When I made the arrangements to return to my old stomping grounds at UVM’s Patrick Gymnasium on December 12, 1976, I had no idea Rory Gallagher was opening for Dave Mason. I was aware of the late great Irish bluesman’s pedigree, to some extent, but mostly as the linchpin of the stellar trio Taste, not as a solo artist. And besides, my curiosity was more focused on the man at the top of the bill, eager to see and hear what this erstwhile member of Traffic would offer as a solo artist: based on my familiarity with Mason’s Alone Together album and more recent work such as It’s Like You Never Left, my hopes were fairly high.
In very short order after Gallagher and his band hit the stage, those hopes were dashed. Or, should I say, rendered obsolete. It was mere moments before I felt the impact of the man’s intensity and I have no doubt my jaw dropped, not only in hearing (and feeling) the power of his guitar playing and singing but also in observing his frenetic stage presence. If the attendees who (mostly remained) sitting in folding chairs on the floor of the gym and in the bleachers seemed to resist his insistent efforts at engaging their attention on tunes like “Cradle Rock,” it might well have been because most were, like me, frozen in wonder.
This was a performer who was giving it his all, even if his audience didn’t respond in kind. Within minimal accompaniment, Rory gave a schooling in blues-rock without the predictable showboating and histrionic excess afflicting so many of his peers in the late Sixties boom that rumbled through the British Isles. Perhaps it was Gallagher’s slight remove as a native of Cork, but his sound was sparse and skeletal with just drums, bass and keyboards, all subservient to the near-feverish yet always pinpoint guitar work: his solos, even on the fast and furious likes of “Bullfrog Blues,” invariably had a beginning, middle and end, with no superfluous digressions to diminish the momentum.
Certainly of no greater duration than forty-five minutes to an hour, Gallagher’s set left me both stunned and overjoyed. As a result, I offered more than one overture to my companion for an early departure, but I was ultimately convinced not to leave, probably because Rory did not make the same profound impression on everyone in the house that he did on me. I was nevertheless hardly in the mood for the ever-so-polite presentation of Dave Mason: having heard “Messin’ With the Kid,” among others of Rory’s standard repertoire of the time, I was nowhere patient enough to absorb the middle-of-the-road likes of “Every Woman,” especially because, even though it was surrounded by the vintage likes of “Look At You, Look At Me,” the British guitarist/vocalist/songwriter did not imbue such material with the mystery of its studio counterparts, much less any extensive improvisation.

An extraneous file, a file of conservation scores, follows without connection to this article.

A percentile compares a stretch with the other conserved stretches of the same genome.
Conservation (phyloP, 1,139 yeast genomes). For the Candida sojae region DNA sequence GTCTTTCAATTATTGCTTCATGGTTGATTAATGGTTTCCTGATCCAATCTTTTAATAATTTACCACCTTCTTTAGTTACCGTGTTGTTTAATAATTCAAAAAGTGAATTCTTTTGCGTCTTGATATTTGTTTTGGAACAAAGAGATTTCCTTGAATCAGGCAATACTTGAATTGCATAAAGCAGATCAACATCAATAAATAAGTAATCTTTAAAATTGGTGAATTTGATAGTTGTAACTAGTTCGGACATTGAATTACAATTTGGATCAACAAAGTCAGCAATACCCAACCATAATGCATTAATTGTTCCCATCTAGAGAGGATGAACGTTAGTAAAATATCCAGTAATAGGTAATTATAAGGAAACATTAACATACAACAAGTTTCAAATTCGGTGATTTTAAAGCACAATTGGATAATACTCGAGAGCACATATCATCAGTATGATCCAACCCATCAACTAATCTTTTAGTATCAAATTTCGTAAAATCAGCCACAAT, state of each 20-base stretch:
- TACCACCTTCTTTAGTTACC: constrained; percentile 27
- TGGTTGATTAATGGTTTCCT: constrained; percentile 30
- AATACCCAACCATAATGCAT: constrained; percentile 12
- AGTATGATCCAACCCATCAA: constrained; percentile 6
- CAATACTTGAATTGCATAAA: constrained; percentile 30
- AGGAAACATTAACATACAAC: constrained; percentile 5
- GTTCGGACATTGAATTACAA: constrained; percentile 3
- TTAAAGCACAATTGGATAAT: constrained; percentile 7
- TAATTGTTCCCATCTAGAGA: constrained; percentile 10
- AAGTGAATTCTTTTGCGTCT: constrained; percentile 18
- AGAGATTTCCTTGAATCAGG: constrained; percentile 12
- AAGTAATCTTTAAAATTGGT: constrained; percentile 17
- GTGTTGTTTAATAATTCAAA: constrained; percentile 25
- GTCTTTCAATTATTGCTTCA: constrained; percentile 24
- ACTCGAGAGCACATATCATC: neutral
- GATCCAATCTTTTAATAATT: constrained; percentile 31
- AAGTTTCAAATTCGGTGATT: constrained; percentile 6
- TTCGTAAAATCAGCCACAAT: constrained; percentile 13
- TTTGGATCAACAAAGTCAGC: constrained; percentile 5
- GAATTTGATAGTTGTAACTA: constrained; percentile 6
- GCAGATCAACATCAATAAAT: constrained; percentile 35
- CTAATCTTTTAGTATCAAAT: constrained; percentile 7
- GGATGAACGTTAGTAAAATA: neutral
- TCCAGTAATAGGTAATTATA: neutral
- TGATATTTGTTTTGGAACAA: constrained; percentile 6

Little surprise then that his set, excruciatingly long as it seemed to my ears, quickly faded from memory we drove home. Processing the vivid memory of Rory Gallagher running back and forth across the stage as if to rouse the static crowd in front of him, then subsequently giving an even closer listening to his album of the time, Calling Card (release roughly six weeks prior), I experienced an epiphany that compelled me to procure every album of the man’s I could get my hands on within the next two weeks. Not all his solo efforts were available domestically at the time, but those that were, like Irish Tour ’74, went into and remained in heavy rotation in my apartment that winter.
The further collection of subsequent titles on both audio and video (with more than a little overlap) has resulted in what is now quite a fairly comprehensive library of works by a man that has become one of my ‘Top Ten’ musicians of all time. Such stunning musical discoveries as Rory Gallagher have been rare in the interim of four decades since the late musician established a benchmark by which to calculate passion for my favorite artists within this greatest of all the arts.